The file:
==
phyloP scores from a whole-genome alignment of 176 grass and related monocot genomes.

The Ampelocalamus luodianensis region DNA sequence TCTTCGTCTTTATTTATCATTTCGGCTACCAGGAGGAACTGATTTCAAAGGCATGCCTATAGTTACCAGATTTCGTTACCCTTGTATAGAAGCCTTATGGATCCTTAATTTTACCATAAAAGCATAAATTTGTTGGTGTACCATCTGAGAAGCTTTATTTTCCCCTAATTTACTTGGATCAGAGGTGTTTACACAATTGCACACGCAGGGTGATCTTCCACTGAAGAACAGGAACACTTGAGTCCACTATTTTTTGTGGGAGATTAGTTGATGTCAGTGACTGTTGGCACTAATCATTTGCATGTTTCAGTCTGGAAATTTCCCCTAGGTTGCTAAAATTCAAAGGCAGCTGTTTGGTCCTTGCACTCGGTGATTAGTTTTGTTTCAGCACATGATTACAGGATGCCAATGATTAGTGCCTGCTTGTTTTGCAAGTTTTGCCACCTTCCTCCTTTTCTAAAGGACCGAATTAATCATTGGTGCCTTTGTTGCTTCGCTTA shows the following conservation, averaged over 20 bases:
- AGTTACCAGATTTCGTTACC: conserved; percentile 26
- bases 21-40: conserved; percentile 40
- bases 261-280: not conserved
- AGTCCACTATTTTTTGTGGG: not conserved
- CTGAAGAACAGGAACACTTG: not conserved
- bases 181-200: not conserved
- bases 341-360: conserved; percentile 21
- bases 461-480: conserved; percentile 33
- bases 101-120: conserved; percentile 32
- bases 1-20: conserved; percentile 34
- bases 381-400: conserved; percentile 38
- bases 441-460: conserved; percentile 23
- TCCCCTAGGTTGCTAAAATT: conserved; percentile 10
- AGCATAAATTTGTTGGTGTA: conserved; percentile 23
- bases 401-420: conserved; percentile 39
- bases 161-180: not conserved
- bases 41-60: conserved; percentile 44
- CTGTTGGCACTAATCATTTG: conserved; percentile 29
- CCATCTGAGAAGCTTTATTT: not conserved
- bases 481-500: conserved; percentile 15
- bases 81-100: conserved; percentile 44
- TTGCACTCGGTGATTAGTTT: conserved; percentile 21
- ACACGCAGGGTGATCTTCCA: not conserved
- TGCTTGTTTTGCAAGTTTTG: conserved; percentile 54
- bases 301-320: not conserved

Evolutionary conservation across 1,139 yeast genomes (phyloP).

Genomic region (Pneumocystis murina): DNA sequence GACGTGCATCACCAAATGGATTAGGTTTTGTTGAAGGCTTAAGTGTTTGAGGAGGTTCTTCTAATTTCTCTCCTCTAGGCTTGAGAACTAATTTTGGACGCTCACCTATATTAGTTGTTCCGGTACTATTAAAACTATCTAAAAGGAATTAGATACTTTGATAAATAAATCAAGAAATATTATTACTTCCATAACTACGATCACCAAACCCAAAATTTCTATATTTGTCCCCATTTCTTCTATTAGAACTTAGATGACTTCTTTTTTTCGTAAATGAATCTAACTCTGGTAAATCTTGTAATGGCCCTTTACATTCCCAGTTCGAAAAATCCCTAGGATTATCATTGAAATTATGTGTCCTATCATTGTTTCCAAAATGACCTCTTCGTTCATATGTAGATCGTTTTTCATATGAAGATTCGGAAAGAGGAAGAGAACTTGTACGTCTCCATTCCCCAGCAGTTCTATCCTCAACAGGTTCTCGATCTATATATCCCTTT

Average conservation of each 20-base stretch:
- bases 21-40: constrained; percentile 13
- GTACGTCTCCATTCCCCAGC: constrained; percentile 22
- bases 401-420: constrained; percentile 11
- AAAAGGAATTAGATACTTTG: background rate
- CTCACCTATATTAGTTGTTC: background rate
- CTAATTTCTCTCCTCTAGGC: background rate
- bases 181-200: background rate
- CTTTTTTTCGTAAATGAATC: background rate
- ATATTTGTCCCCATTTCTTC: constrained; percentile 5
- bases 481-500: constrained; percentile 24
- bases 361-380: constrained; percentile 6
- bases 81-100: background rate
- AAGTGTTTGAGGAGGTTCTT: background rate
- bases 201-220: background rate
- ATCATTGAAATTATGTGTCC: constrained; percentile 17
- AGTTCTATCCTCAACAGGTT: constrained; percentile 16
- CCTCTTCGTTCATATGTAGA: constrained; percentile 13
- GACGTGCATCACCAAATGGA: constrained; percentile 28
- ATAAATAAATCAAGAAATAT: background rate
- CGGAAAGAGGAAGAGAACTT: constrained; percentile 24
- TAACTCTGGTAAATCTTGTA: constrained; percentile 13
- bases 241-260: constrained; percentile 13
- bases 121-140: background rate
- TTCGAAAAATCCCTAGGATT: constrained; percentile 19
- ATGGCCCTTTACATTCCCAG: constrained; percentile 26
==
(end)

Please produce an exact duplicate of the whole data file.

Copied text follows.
phyloP scores from a whole-genome alignment of 176 grass and related monocot genomes.

The Ampelocalamus luodianensis region DNA sequence TCTTCGTCTTTATTTATCATTTCGGCTACCAGGAGGAACTGATTTCAAAGGCATGCCTATAGTTACCAGATTTCGTTACCCTTGTATAGAAGCCTTATGGATCCTTAATTTTACCATAAAAGCATAAATTTGTTGGTGTACCATCTGAGAAGCTTTATTTTCCCCTAATTTACTTGGATCAGAGGTGTTTACACAATTGCACACGCAGGGTGATCTTCCACTGAAGAACAGGAACACTTGAGTCCACTATTTTTTGTGGGAGATTAGTTGATGTCAGTGACTGTTGGCACTAATCATTTGCATGTTTCAGTCTGGAAATTTCCCCTAGGTTGCTAAAATTCAAAGGCAGCTGTTTGGTCCTTGCACTCGGTGATTAGTTTTGTTTCAGCACATGATTACAGGATGCCAATGATTAGTGCCTGCTTGTTTTGCAAGTTTTGCCACCTTCCTCCTTTTCTAAAGGACCGAATTAATCATTGGTGCCTTTGTTGCTTCGCTTA shows the following conservation, averaged over 20 bases:
- AGTTACCAGATTTCGTTACC: conserved; percentile 26
- bases 21-40: conserved; percentile 40
- bases 261-280: not conserved
- AGTCCACTATTTTTTGTGGG: not conserved
- CTGAAGAACAGGAACACTTG: not conserved
- bases 181-200: not conserved
- bases 341-360: conserved; percentile 21
- bases 461-480: conserved; percentile 33
- bases 101-120: conserved; percentile 32
- bases 1-20: conserved; percentile 34
- bases 381-400: conserved; percentile 38
- bases 441-460: conserved; percentile 23
- TCCCCTAGGTTGCTAAAATT: conserved; percentile 10
- AGCATAAATTTGTTGGTGTA: conserved; percentile 23
- bases 401-420: conserved; percentile 39
- bases 161-180: not conserved
- bases 41-60: conserved; percentile 44
- CTGTTGGCACTAATCATTTG: conserved; percentile 29
- CCATCTGAGAAGCTTTATTT: not conserved
- bases 481-500: conserved; percentile 15
- bases 81-100: conserved; percentile 44
- TTGCACTCGGTGATTAGTTT: conserved; percentile 21
- ACACGCAGGGTGATCTTCCA: not conserved
- TGCTTGTTTTGCAAGTTTTG: conserved; percentile 54
- bases 301-320: not conserved

Evolutionary conservation across 1,139 yeast genomes (phyloP).

Genomic region (Pneumocystis murina): DNA sequence GACGTGCATCACCAAATGGATTAGGTTTTGTTGAAGGCTTAAGTGTTTGAGGAGGTTCTTCTAATTTCTCTCCTCTAGGCTTGAGAACTAATTTTGGACGCTCACCTATATTAGTTGTTCCGGTACTATTAAAACTATCTAAAAGGAATTAGATACTTTGATAAATAAATCAAGAAATATTATTACTTCCATAACTACGATCACCAAACCCAAAATTTCTATATTTGTCCCCATTTCTTCTATTAGAACTTAGATGACTTCTTTTTTTCGTAAATGAATCTAACTCTGGTAAATCTTGTAATGGCCCTTTACATTCCCAGTTCGAAAAATCCCTAGGATTATCATTGAAATTATGTGTCCTATCATTGTTTCCAAAATGACCTCTTCGTTCATATGTAGATCGTTTTTCATATGAAGATTCGGAAAGAGGAAGAGAACTTGTACGTCTCCATTCCCCAGCAGTTCTATCCTCAACAGGTTCTCGATCTATATATCCCTTT

Average conservation of each 20-base stretch:
- bases 21-40: constrained; percentile 13
- GTACGTCTCCATTCCCCAGC: constrained; percentile 22
- bases 401-420: constrained; percentile 11
- AAAAGGAATTAGATACTTTG: background rate
- CTCACCTATATTAGTTGTTC: background rate
- CTAATTTCTCTCCTCTAGGC: background rate
- bases 181-200: background rate
- CTTTTTTTCGTAAATGAATC: background rate
- ATATTTGTCCCCATTTCTTC: constrained; percentile 5
- bases 481-500: constrained; percentile 24
- bases 361-380: constrained; percentile 6
- bases 81-100: background rate
- AAGTGTTTGAGGAGGTTCTT: background rate
- bases 201-220: background rate
- ATCATTGAAATTATGTGTCC: constrained; percentile 17
- AGTTCTATCCTCAACAGGTT: constrained; percentile 16
- CCTCTTCGTTCATATGTAGA: constrained; percentile 13
- GACGTGCATCACCAAATGGA: constrained; percentile 28
- ATAAATAAATCAAGAAATAT: background rate
- CGGAAAGAGGAAGAGAACTT: constrained; percentile 24
- TAACTCTGGTAAATCTTGTA: constrained; percentile 13
- bases 241-260: constrained; percentile 13
- bases 121-140: background rate
- TTCGAAAAATCCCTAGGATT: constrained; percentile 19
- ATGGCCCTTTACATTCCCAG: constrained; percentile 26